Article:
The National Cable TV Cooperative (NCTC) and AMC Networks have ended a publicly acrimonious carriage dispute, announcing a deal but no specific terms.
"We are pleased to have reached a new distribution agreement with NCTC," said Bob Broussard, AMC Networks president of network sales, in a statement. "We have enjoyed a long and successful partnership with NCTC, and we look forward to continuing to provide our popular and acclaimed programming to NCTC members and their customers."
"We appreciate AMC Networks' willingness to take the time to understand our members' unique challenges and concerns, and their creativity to construct an agreement that addresses the concerns of many of our members," said Judy Meyka, NCTC executive VP of programming. "AMC Networks has made a significant investment in the programming on their networks and we are pleased that our members have the option to continue offering this programming to their customers."
The deal ends a protracted rhetoric war between the more than 700 cable systems represented by the NCTC and AMC. The programmer had threatened to pull its channel off NCTC systems if a deal wasn't worked out by Jan. 1.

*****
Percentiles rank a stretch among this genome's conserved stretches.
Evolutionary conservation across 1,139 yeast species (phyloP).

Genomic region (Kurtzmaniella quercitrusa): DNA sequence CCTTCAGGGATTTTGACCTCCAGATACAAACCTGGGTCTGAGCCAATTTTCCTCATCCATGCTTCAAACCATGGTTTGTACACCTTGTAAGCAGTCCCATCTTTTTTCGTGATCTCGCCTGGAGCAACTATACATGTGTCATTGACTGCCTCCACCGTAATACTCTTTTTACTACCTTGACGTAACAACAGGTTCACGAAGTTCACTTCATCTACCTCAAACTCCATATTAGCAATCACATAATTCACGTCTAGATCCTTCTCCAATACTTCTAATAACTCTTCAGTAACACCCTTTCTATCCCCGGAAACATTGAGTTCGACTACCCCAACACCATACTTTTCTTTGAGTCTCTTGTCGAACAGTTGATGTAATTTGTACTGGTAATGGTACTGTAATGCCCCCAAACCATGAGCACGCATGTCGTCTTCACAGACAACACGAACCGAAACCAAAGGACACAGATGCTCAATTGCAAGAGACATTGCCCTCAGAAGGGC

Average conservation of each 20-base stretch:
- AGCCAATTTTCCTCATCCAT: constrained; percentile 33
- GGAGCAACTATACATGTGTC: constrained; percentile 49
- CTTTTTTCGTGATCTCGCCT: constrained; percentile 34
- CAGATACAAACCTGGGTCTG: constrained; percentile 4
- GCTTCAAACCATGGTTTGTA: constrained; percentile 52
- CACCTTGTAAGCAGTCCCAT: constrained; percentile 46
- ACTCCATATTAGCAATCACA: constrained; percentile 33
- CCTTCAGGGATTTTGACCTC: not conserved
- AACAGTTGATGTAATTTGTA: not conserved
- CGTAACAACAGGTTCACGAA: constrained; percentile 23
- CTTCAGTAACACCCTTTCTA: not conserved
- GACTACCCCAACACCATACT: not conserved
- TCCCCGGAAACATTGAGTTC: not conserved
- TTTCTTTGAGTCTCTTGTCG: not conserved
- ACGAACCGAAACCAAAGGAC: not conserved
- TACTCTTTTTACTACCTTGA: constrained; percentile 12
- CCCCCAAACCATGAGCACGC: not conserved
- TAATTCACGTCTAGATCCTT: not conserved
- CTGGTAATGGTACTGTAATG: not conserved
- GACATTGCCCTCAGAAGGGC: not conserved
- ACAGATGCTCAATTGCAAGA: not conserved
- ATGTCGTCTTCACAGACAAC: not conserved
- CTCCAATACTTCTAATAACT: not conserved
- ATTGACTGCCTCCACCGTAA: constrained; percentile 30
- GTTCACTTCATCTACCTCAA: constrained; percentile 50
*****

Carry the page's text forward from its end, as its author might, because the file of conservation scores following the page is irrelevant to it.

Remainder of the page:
Last week, NCTC CEO Rich Fickle told Deadline Hollywood that a deal by New Year's Day was "unlikely" because "our portion of the industry can't sustain this type of model" with AMC's "extreme conditions."
AMC has experienced significant growth in audience and brand profile since it negotiated its last deal with NCTC systems, thanks to hit series on its flagship AMC channel including The Walking Dead, as well as the now-culminated Breaking Bad and Mad Men.
NCTC member cable systems say that AMC is looking for fee increases of as much as 400 percent in some cases. The programmer's new proposed deal would include digital rights, but also force operators to put AMC's full fleet of networks -- which also include IFC, Sundance TV, WeTV and BBC America -- on their basic tiers.
Bob Gessner, president of NCTC member MSO MCTV, which touts around 47,000 Ohio customers, told Multichannel News that adding the AMC channels to the company's most popular programming tier could consume as many as three QAM streams.
"It doesn't matter where you put them, if you have to add five HD networks, that could knock out 12 MHz out of a 750 MHz plant," Gessner said. "If it's just for WeTV and BBC News, it's not worth the trade-off."
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